Essentially, there are two places to ski in the North American summers: South America and New Zealand. Of the two, New Zealand is more of an adventurous ski mountaineering zone. Yes, there are some mellower places to ski around Queenstown and there’s some fun resort shredding to be had as well (in the 90’s, I snowboarded at The Remarkables and had an incredible powder day), but the ski mountaineering objectives are where it’s really at.
New Zealand skiing is split mostly between two main islands, the North Island and the South Island, with plenty of alpine terrain on both of the islands and if you are lucky, it can be really good. Getting between ski zones is easy and there is a lot of access to abundant backcountry terrain as well as a great alpine hut system. For even more convenient access into the alpine areas, New Zealand has plenty of terrain accessed by helicopter, so hitch a lift and save your legs for the big descents.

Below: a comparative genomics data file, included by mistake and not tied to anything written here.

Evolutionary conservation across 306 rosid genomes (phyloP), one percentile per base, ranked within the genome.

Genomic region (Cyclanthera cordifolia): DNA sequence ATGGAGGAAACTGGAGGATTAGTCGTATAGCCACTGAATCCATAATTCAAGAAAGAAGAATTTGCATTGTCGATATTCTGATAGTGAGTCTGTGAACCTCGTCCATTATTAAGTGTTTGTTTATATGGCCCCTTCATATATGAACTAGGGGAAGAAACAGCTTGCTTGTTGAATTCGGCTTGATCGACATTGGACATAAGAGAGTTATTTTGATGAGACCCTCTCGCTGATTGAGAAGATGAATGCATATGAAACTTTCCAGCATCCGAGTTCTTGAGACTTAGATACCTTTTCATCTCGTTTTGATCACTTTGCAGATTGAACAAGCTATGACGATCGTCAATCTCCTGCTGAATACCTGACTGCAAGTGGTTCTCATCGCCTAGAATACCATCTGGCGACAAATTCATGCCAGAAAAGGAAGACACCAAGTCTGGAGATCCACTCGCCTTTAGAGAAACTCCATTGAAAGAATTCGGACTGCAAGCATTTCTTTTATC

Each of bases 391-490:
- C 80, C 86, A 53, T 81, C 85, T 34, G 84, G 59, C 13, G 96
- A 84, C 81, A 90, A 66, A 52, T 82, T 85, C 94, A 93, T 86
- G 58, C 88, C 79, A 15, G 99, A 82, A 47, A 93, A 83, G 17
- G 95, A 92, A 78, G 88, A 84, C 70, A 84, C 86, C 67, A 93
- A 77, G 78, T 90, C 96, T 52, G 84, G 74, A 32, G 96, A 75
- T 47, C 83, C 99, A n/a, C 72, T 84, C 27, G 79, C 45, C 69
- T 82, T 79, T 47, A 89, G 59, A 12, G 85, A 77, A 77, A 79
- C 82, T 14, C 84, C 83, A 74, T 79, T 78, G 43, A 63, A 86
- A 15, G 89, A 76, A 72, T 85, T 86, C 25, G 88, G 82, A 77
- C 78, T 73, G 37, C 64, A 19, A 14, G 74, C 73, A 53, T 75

Aoraki-Mount Cook for ski mountaineering
For ski mountaineers, Aoraki-Mount Cook is a highly prized objective, with some very extreme and wild lines that grace its flanks. This big, glaciated mountain and the area surrounding it is in the Southern Alps on the South Island of New Zealand. With a large network of alpine huts, this area has endless options for ski touring and mountaineering, with Tasman Glacier being one of the highlights.
The main thing to contend with in New Zealand is the weather. Since it’s a narrower island, it is really affected by the weather off the ocean, with powerful winds that blow across this range. From what I have seen online and heard through friends, it is not often covered in soft shreddable snow, but with more wind blasted, challenging snow. My friends that have backcountry skied here, mentioned that lots of approaches are over rocky trails and that they wore their soles of their boots down and then the alpine they accessed was amazing but their gear took a bit of a beating.